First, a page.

China’s Catholics go to camp
While thousands of American teenagers have spent their summers at expensive camps that allow them to have fun outdoors, students in Rui’an city in China’s eastern Zhejiang province did something simple and soulful this summer: They attended a Catholic summer course.
Maria, a high school senior, last year attended such a course offered by An Yang Parish in her hometown Rui’an, and she loved it. Her social skills and her emotional health improved, she said. She wasn’t the only one who liked it. When the parish, which is part of Wenzhou city’s diocese, launched a large-scale youth program last year, 430 students attended. Otherwise, the parish has only about 320 members.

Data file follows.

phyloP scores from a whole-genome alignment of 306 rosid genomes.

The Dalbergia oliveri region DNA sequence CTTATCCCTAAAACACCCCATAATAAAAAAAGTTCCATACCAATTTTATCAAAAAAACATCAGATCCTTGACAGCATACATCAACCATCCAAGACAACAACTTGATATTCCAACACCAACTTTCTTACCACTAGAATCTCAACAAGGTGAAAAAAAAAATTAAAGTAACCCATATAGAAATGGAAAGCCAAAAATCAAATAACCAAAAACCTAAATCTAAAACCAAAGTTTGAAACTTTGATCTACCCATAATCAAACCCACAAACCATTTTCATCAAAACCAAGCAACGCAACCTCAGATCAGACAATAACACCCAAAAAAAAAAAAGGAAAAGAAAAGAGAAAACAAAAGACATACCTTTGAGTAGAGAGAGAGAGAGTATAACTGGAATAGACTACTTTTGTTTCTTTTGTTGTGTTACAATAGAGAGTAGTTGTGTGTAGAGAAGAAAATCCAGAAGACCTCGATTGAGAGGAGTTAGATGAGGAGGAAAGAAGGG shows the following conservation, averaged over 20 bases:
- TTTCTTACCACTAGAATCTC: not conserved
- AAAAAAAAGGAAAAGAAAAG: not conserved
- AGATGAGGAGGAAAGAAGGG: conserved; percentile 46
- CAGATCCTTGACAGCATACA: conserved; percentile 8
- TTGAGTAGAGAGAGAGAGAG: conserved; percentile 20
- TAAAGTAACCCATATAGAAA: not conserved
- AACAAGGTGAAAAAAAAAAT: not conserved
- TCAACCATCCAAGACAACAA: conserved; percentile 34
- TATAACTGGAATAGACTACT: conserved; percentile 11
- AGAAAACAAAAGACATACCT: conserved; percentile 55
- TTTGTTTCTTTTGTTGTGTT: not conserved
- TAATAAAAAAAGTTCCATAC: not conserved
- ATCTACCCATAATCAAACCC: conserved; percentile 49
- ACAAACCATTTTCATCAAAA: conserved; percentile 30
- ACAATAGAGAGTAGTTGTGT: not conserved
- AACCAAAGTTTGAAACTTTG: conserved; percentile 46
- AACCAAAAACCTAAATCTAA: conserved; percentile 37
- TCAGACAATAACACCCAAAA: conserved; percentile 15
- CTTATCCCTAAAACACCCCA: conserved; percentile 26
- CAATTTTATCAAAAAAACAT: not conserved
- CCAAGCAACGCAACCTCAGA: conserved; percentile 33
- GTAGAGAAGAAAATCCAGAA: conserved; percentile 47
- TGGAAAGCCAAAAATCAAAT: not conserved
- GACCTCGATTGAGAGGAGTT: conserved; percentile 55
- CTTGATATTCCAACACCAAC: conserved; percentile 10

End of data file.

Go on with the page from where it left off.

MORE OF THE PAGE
Nuns and parishioners volunteered to teach the week-long intensive Bible study courses. Rosa Chen, a laywoman who helps run the program, said, “For Catholic parents, they cherish the opportunity to send their children here.”
While the demand is there to sustain the program, the parents don’t know if the camp will be open next year. The government has long limited religious training for children, which makes the program’s continuation precarious.
Like two-thirds of the 120,000 Catholics in the Wenzhou diocese, An Yang Parish is a part of an “underground church” that operates outside of the government’s mandated religious bureaucracy. Beijing gets especially skittish about large-scale underground activities, which is why eight years ago Wenzhou officials forbade both open and underground Catholics from offering summertime religious education to anyone under 18. That year, the diocese had planned to teach around 1,600 children. [More]